"... What distinguishes the government from the private sector is the power of coercion... This power of coercion, which is inherent in the nature of government, fundamentally undermines the liberal claim that the government is doing a moral thing by helping people. Let me show you why this is so. I am walking down the street, eating a sandwich, when I am approached by a hungry man. He wants to share my sandwich. Now, if I give him the sandwich, I have done a good deed, and I feel good about it. The hungry man is grateful, and even if he cannot repay me for my kindness, possibly he will try to help someone else when he has the chance. So this is a transaction that benefits the giver as well as the receiver. But see what happens when the government gets involved. The government takes my sandwich from me by force. Consequently, I am a reluctant giver. The government then bestows my sandwich upon the hungry man. Instead of showing me gratitude, however, the man feels entitled to this benefit. In other words, the involvement of the state has utterly stripped the transaction of its moral value, even though the result is exactly the same." Dinesh D'Souza

Remember the crowd outside the hospital as the hostage situation was happening? They were on John Q's side, but they wanted someone else to help him. Did you see one of them step forward to help with money or ideas or any help themselves? It's very easy to want to give away something that doesn't belong to you, but that's not compassion or help.

If someone doesn't have to earn their privileges in life for themselves, if they don't take responsibility for themselves, they will get into the lazy habit of expecting someone else to give it to them. That kind of situation leads to some very awful people deciding for you that you don't need very much. Remember those escaped Cubans we met last summer at the parade? When the power to "give" you the things you need in life has been handed over to others, they might just become mean and keep that power, AND those things, for themselves.

On the way out of the courtroom John Q was applauded as though he was some kind of Robin Hood hero, instead of for making the right choices in his life and providing for his son in the first place. Of course, it's all very well and just and right to give anything of your own for someone else, but that didn't seem to be what the movie was telling us.

So let's go back to Robin Hood. Remember him, stealing from the "rich" to give to the poor. That was in another period of human history when poor people, no matter what they did, could not own anything. They were "subjects" of the King and couldn't own a thing, not their farms, not even their own homes. They couldn't work for money and make themselves better, so Robin Hood was a real hero back then. But we live in a very different world now and people can take advantage of the freedom and all the opportunities that this great country has to offer them and they can get good jobs and, with their wealth, they can even help out in parts of the world where things are still bad. Look at Secretary of State Colin Powell. His parents came here from a Caribbean Island as poor people and he himself was poor until he joined the army and began to feel he should take control of his life. There's Thomas Sowell, Arnold Schwartznegger and many great people who have come up from the depths of poverty to gain a stable, secure place in the world where they don't have to worry about lack of things.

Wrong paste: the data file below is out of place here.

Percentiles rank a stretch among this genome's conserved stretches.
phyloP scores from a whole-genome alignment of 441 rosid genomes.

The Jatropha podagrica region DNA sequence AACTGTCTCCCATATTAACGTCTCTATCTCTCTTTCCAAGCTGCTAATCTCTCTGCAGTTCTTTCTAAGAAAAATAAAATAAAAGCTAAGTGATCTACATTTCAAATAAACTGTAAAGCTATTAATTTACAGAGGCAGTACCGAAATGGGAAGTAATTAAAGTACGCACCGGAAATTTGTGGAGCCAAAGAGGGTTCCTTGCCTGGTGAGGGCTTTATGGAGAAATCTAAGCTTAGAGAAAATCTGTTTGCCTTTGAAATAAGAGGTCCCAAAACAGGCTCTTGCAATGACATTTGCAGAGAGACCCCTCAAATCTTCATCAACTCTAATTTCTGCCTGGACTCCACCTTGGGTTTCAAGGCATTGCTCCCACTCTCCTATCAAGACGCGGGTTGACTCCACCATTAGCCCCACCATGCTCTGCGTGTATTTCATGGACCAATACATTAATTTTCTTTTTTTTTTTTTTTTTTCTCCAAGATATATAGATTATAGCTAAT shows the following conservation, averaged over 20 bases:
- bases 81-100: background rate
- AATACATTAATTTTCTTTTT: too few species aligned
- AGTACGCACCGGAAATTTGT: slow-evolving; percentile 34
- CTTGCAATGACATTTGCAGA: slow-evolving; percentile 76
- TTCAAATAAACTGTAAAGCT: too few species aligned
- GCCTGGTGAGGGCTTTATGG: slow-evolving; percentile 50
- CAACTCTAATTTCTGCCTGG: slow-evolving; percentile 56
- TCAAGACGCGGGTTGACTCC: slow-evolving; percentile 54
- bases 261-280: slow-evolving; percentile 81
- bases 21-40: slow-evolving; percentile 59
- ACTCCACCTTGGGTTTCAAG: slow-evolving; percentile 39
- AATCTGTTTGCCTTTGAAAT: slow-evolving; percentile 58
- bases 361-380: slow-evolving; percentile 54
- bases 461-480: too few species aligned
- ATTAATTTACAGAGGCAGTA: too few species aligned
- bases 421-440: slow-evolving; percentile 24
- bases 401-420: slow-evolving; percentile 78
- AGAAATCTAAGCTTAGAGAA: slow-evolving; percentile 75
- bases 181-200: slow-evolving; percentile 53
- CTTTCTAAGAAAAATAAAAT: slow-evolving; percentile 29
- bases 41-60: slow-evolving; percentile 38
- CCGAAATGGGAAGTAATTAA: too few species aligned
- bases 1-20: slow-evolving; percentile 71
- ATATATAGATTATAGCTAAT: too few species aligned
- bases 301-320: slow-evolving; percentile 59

So what did we think about the movie? It was slanted and biased toward an attitude that people shouldn't feel responsible for their own problems. Now it's not that black and white in life. Things happen that we don't have control over and just about every single one of us has made some very bad decisions. Just think of the opening scenes of the movie. There was a woman driving carelessly. She must have been one of those "rich" people because she was well-dressed, driving an expensive car and listening to classical music. But she made some bad decisions on the last day of her life. She decided to pass a big truck even though she couldn't see the road ahead. That was a really bad mistake and she was killed because of what she did. That's how the real world is... we have to accept the consequences of our actions. However, a good thing came out of it, the dead woman's heart was available to replace little Mike's bad one. That, too, is how the real world is. And that's a good thing.

Again, the liberal attitude suggests we should always think our problems are someone else's fault, and other people who don't even know us or care about us should feel sorry for us and make things all right for us. The conservative attitude says everyone should accept responsibility for their own lives, figure out where they went wrong, try to correct their mistakes and go on with their life. It sure doesn't mean that you shouldn't help someone in trouble, but that person should realize that you are a good, compassionate person and that your helping is a gift, not something that's "owed" to them. When they do, they will try to be more self-sufficient themselves and maybe take care of someone else when they can help. In other words, the conservatives believe it's just great to give from yourself to another, in fact, it's an honor; but to take from a third party to give to another is just stealing. It would be a better world for all of us if we didn't "steal" from others and pretend that we're being good.

Love,

Aunt Helen and Uncle Peter

© Peter & Helen Evans